ROSEAU, Minn. -- It all started in a Roseau machine shop, where three entrepreneurs with a knack for inventing and tinkering -- brothers Edgar Hetteen and Allan Hetteen, and partner David Johnson -- in the 1940s formed a company called Hetteen Hoist and Derrick.
Straw choppers were the flagship product in those days, but the trio in 1954 changed the name and incorporated as Polaris, a name that came with a sprayer they’d purchased from a North Dakota developer.
They made everything from garbage cans to plowshares, “anything that would give us a dollar,” David Johnson, who died in October 2016 at age 93, told the Herald in March 2015.
Then, in 1956, the first Polaris snowmobile chugged out of the shop, cobbled together from a collection of parts.
The rest, as they say, is history.
Next weekend, Roseau -- “the birthplace of Polaris” -- will celebrate that history and the company’s 65th anniversary. Set for Friday, Aug. 16, through Sunday, Aug. 18, the anniversary festivities include plant tours, a community cookout, a vintage snowmobile show and parade, a Polaris history presentation, a street dance and an outdoor concert featuring rock and country musician Tim Montana.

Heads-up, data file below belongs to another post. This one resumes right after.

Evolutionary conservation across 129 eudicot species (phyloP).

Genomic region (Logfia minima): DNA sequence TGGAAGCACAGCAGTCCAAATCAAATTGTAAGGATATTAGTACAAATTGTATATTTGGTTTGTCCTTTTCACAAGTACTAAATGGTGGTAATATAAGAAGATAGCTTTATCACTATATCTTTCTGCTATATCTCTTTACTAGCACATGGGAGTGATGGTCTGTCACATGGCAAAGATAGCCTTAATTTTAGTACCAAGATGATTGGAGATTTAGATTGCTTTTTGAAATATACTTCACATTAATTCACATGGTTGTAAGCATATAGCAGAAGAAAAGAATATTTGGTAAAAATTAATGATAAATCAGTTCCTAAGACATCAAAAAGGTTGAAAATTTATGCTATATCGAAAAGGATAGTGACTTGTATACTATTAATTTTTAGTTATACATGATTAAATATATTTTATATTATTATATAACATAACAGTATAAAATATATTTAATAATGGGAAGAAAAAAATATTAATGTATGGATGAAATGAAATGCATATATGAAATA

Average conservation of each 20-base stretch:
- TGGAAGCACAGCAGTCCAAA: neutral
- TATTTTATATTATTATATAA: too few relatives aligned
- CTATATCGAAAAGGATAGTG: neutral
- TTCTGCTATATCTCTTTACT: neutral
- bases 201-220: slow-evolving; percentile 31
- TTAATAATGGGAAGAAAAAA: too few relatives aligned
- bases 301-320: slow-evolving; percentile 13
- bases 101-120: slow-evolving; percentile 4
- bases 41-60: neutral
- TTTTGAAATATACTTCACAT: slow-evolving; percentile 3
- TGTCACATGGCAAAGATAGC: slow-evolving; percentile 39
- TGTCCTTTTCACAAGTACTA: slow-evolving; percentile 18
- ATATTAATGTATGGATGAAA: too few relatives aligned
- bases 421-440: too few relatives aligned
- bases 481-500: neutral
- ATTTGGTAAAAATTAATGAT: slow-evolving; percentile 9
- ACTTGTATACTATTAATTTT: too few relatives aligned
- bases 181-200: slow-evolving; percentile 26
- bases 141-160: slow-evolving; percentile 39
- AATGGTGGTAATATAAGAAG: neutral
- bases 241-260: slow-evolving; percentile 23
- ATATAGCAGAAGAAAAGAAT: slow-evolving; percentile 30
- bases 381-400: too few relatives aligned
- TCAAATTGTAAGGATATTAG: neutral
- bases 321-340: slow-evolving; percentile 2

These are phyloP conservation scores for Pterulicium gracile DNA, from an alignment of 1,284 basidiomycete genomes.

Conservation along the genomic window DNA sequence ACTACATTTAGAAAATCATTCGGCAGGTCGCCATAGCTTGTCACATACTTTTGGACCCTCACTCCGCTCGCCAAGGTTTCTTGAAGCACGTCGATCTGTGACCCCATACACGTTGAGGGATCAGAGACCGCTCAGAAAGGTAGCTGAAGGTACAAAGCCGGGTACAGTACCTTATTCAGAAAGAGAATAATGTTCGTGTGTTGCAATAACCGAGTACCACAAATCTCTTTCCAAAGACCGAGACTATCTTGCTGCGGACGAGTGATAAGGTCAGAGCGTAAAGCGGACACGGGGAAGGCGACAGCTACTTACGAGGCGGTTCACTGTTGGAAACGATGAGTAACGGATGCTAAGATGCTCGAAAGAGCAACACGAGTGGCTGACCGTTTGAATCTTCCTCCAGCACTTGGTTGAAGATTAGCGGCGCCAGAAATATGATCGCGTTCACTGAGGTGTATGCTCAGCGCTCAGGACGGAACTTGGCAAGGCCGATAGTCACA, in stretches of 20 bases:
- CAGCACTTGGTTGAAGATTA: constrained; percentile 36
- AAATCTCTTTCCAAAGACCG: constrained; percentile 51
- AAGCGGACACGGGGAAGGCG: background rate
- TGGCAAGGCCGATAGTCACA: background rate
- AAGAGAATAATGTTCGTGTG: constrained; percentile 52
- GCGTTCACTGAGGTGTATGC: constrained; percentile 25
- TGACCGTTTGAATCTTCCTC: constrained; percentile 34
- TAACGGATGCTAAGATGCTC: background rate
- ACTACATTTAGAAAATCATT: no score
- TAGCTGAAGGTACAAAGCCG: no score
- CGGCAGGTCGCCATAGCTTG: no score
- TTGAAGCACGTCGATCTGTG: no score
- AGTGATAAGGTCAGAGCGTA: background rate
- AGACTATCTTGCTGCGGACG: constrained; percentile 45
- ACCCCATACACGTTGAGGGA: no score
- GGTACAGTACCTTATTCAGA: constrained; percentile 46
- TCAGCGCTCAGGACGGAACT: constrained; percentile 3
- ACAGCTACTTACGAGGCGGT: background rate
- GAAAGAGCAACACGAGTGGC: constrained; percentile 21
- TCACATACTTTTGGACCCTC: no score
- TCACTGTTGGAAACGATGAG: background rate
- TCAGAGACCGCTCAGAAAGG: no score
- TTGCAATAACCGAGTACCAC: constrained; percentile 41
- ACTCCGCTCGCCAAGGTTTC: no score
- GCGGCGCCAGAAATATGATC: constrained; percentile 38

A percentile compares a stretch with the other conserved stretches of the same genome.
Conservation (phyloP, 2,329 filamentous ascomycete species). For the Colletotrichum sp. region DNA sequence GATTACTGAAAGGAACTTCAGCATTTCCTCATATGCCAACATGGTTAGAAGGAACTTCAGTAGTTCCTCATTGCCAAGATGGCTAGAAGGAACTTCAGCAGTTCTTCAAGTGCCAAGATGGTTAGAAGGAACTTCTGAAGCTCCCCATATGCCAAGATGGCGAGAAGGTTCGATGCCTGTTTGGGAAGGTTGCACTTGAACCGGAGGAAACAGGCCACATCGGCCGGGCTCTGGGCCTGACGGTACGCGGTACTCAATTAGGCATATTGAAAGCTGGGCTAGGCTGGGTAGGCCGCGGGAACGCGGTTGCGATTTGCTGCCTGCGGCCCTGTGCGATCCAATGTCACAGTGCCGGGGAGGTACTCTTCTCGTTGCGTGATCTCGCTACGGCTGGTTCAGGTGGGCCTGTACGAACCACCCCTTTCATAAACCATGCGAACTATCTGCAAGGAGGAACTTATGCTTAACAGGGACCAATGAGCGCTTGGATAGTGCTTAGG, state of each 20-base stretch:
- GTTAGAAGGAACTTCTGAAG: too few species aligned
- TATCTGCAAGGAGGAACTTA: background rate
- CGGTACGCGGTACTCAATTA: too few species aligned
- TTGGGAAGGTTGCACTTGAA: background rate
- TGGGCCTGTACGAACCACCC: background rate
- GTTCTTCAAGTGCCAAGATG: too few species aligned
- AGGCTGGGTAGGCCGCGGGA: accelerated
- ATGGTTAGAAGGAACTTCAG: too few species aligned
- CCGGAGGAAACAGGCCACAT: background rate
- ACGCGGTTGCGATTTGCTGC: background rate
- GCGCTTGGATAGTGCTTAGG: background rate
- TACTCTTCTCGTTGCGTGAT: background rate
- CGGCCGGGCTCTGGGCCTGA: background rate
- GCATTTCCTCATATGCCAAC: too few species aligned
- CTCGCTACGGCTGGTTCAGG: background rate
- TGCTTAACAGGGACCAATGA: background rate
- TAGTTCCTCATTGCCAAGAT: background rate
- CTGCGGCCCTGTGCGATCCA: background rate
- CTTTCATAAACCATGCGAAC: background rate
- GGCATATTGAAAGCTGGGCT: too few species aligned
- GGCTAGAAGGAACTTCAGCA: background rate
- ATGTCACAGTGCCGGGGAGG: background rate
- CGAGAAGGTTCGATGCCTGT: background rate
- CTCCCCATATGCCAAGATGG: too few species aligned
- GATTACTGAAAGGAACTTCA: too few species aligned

Roseau and Polaris, it could be said, are inextricably linked.
“The community was such a big part of Polaris’ success -- that’s the element that’s really unique,” said Ben Dieter, director of snow engineering for Polaris in Roseau and a 1996 Roseau High School graduate. “Many people that live in the community have worked here at one time. And I think a lot of the success of Polaris is the employee base.”
Nod to the past
Headquartered in Medina, Minn., Polaris Industries today is a multinational corporation with annual revenues in 2018 of $6.1 billion, company records show, and a global workforce of 13,000 employees, including more than 1,400 workers at the Roseau location, a sprawling complex that covers nearly 800,000 square feet. The company has 19 manufacturing sites, of which 14 are in the U.S.
All this from a small shop that produced straw choppers at a site a few blocks north of today’s Polaris factory. The upcoming 65th anniversary is a nod to the past and a company that, like its founders did, continues to adapt and change with the times, Dieter said.